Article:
Opinion: English vs. coding
Last October, Apple CEO Tim Cook stated in an interview with Konbini that if he were a 10-year-old French student, it would be more important for him to learn coding than English. He explained that through coding, one can express themselves to 7 billion people worldwide – a point which he also reiterated this January during his visit to Canada. The media reported widely on his statement (see for example the Sydney Morning Herald or India Times). Many agreed with Cook, citing the growth of the tech industry and the amount of high-paying jobs that require some form of programming skill. However, others took Cook’s words with a grain of salt.
English is needed in a global community
It is relatively easy for Cook to put forth such an opinion, seeing as he is a native speaker of English. In this regard, he was born with a proverbial silver spoon in his mouth: he has not had the need to learn another (spoken) language, as English is by far the most widely used language when it comes to business, tech, and academia. The situation is somewhat different for those of us whose mother tongue is a language other than English. Today, English is not learned to communicate only with native speakers; it is increasingly used as a mediator language between non-native speakers who do not share a mother tongue. In this way, not learning English not only restricts one’s interaction with the English-speaking world, but with the majority of the world in general. The situation is even more dire if one’s mother tongue is a rare one, and if one is monolingual.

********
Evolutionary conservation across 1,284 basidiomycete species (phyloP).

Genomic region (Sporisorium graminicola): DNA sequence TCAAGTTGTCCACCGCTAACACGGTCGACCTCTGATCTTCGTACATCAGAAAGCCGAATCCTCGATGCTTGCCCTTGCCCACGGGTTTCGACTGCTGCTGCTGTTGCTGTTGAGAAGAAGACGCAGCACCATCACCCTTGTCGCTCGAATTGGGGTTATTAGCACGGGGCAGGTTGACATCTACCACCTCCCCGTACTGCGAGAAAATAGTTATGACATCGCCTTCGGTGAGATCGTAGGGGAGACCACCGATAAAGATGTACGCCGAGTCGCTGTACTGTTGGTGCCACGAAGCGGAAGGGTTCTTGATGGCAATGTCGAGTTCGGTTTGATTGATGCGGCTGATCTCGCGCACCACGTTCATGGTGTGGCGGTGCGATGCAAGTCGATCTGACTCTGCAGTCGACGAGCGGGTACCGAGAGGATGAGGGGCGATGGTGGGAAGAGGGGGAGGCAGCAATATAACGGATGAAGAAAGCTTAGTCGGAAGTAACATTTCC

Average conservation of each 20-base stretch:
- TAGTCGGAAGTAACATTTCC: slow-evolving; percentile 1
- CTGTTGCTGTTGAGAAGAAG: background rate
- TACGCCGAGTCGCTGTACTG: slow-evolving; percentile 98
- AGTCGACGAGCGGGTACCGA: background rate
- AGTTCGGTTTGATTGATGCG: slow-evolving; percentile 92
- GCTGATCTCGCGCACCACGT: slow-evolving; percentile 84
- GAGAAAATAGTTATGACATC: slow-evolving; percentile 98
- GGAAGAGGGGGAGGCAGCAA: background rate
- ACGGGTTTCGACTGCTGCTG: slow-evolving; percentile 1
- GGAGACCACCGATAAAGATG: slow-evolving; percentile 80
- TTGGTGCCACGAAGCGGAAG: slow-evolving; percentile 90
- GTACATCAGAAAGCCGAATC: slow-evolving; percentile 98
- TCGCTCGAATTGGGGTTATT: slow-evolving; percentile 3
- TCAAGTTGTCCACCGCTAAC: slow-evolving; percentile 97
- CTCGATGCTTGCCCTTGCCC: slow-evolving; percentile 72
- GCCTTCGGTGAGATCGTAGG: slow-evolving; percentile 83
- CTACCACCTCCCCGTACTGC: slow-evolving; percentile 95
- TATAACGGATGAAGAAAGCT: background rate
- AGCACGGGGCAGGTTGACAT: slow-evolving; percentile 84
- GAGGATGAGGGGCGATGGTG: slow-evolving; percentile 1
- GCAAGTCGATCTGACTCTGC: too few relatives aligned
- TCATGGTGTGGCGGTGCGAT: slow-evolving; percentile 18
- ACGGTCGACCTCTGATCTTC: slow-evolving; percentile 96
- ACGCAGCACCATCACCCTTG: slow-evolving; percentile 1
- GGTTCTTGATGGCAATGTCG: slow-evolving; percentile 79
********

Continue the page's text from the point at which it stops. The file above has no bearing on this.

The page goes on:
Programming is English
Another point Cook seems to forget is that most programming languages are based on English. Therefore, not knowing English severely restricts one’s ability to learn a programming language, at least to a point where it would be of use. It is not impossible, of course, just more difficult. On the other hand, learning to code (once you have a grasp of English, mind you) might be faster than learning a foreign language, as a Florida state senator suggested. But what needs to be kept in mind is that when one is learning a foreign language, one is also learning a culture and, effectively, a new way of thinking. In other words, learning a foreign language opens up your mind and makes you more aware and acceptive of diversity. There is so much intricate and subconscious detail that goes into the learning of, and the subsequent communication in, a foreign language that goes beyond the command-and-execution format of programming. I’m not saying that learning and using a programming language isn’t a sophisticated process; it is, after all, a language. But more often than not, communication between a human and a computer leaves out the cultural hues inherent in human-to-human interaction.
More languages, better jobs
One of the statements made in agreement with Cook has been that coding skills can lead to better-paying jobs. So can foreign language skills: a report found that the demand for bilingual employees tripled between 2010 and 2015 in the States alone, and language skills were sought after across professions. Additionally, it was said that knowing a second language could lead to a 10-15% increase in pay, while generally making an applicant more attractive to employers. And this is in addition to all the other benefits of language learning, many of which we have discussed previously in our blog.
At the end of the day, the point is not whether one should learn English or coding. Both are important and useful skills in today’s world. But if you are wracking your brain in an effort to solve the English-or-coding question, we have a suggestion for you: begin your child’s English learning now. Children are incredible at learning languages when they are shown how meaningful it can be to their everyday lives. That way, once your child becomes that 10-year-old French (or Finnish, or Chinese) student, you do not need to decide between English and coding. Your child will already know English.
Head of Pedagogy